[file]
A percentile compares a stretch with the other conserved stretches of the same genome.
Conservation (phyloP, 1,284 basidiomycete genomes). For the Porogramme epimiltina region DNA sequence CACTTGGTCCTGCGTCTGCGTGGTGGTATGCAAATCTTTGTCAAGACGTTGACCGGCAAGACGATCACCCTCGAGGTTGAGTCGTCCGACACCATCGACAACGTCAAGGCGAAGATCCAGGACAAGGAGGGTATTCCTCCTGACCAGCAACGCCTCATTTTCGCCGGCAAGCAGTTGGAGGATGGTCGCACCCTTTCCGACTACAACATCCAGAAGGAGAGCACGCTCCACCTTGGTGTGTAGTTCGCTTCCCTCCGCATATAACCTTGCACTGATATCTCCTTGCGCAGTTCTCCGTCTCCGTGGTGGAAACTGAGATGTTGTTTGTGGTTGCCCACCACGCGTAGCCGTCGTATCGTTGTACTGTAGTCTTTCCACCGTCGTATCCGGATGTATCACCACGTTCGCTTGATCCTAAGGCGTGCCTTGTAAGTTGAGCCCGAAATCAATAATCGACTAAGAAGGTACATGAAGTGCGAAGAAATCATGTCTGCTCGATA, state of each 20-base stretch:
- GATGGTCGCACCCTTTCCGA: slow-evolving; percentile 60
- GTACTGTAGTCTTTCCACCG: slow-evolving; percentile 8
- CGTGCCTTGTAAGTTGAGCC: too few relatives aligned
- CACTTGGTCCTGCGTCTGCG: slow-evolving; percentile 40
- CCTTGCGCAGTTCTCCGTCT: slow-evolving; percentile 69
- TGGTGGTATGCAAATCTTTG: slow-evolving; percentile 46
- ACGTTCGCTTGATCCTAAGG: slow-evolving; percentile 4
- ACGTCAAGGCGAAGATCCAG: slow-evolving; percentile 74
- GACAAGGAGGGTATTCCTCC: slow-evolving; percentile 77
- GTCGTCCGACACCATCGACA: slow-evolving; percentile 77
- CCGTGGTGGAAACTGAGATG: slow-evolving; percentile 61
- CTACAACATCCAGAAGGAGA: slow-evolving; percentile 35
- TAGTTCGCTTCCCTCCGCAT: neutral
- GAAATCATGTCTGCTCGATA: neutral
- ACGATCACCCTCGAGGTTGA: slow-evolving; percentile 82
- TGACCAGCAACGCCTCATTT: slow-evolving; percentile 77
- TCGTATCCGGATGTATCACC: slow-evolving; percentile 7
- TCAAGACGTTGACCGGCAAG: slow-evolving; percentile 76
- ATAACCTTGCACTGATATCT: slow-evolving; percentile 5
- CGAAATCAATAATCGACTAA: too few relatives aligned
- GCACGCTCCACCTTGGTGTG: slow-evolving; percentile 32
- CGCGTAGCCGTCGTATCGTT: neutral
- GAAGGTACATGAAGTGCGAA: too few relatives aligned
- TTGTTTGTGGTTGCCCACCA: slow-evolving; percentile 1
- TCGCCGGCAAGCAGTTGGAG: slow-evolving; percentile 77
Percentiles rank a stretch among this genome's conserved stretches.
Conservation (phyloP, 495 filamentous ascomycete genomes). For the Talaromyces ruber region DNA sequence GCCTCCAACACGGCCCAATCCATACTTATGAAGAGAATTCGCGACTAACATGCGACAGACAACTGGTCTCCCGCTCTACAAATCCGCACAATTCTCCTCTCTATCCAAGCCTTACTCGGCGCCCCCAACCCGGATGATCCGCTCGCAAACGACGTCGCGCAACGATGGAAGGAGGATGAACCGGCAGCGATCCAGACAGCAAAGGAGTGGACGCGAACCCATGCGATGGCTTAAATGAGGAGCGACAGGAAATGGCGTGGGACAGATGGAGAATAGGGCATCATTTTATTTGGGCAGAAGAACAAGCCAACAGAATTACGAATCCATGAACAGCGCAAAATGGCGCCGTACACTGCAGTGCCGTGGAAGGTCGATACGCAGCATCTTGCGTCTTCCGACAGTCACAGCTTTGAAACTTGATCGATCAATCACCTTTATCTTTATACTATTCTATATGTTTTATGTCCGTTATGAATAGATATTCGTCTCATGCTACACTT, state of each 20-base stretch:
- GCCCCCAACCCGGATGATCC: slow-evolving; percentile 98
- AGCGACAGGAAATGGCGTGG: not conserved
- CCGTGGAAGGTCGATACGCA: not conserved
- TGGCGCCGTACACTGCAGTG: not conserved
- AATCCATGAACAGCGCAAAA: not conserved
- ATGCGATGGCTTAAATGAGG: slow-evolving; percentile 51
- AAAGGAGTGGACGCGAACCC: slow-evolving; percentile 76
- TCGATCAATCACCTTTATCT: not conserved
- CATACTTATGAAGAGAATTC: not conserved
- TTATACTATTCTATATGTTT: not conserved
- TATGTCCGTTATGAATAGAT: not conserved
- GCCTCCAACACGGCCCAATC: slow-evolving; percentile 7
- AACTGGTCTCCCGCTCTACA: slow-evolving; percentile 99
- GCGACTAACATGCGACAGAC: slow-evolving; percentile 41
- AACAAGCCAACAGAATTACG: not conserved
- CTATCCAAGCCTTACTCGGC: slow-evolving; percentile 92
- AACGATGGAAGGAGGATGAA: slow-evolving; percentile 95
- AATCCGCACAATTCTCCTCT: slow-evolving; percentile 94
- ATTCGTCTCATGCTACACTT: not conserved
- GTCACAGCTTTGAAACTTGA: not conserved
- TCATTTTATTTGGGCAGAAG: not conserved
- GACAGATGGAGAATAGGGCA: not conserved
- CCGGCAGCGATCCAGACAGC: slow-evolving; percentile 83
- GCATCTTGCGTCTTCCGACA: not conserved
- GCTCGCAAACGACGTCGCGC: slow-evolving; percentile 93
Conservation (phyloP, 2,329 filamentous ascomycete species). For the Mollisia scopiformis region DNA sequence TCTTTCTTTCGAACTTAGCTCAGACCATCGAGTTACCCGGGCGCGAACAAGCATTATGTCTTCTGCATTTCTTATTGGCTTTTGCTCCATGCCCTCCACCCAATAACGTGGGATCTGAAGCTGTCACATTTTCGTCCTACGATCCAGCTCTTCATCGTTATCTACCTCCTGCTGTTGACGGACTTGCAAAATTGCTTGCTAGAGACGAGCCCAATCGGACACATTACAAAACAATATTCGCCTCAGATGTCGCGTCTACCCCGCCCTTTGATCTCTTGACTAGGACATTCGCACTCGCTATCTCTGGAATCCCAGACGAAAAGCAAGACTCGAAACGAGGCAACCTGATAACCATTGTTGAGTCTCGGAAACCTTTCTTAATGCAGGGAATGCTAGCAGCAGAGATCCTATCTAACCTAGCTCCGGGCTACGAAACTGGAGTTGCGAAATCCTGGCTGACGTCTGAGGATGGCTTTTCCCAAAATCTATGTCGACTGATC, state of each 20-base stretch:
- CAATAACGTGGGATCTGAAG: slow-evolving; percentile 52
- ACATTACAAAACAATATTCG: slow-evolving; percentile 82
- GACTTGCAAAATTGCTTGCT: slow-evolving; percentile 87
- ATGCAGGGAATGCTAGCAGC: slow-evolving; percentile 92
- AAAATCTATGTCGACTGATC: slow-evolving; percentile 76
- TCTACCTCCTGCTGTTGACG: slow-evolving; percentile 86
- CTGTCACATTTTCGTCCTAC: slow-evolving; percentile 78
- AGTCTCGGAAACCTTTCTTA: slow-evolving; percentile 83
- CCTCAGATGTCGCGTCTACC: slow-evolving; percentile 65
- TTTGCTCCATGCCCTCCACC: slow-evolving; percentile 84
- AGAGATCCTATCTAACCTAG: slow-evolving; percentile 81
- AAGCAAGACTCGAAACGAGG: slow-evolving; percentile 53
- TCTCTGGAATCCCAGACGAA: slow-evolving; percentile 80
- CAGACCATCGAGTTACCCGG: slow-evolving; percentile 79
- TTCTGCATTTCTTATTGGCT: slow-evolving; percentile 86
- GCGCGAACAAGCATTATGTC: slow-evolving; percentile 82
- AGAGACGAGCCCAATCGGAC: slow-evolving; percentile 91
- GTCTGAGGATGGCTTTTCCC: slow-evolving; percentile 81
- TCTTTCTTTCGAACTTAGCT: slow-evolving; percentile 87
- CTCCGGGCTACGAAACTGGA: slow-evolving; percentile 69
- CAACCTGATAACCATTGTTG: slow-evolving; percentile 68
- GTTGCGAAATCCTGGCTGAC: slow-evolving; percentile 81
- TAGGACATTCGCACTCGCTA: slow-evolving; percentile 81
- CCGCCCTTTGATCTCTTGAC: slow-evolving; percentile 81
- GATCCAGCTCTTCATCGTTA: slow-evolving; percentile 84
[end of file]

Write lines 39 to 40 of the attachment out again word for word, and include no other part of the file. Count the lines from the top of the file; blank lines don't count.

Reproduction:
- TTATACTATTCTATATGTTT: not conserved
- TATGTCCGTTATGAATAGAT: not conserved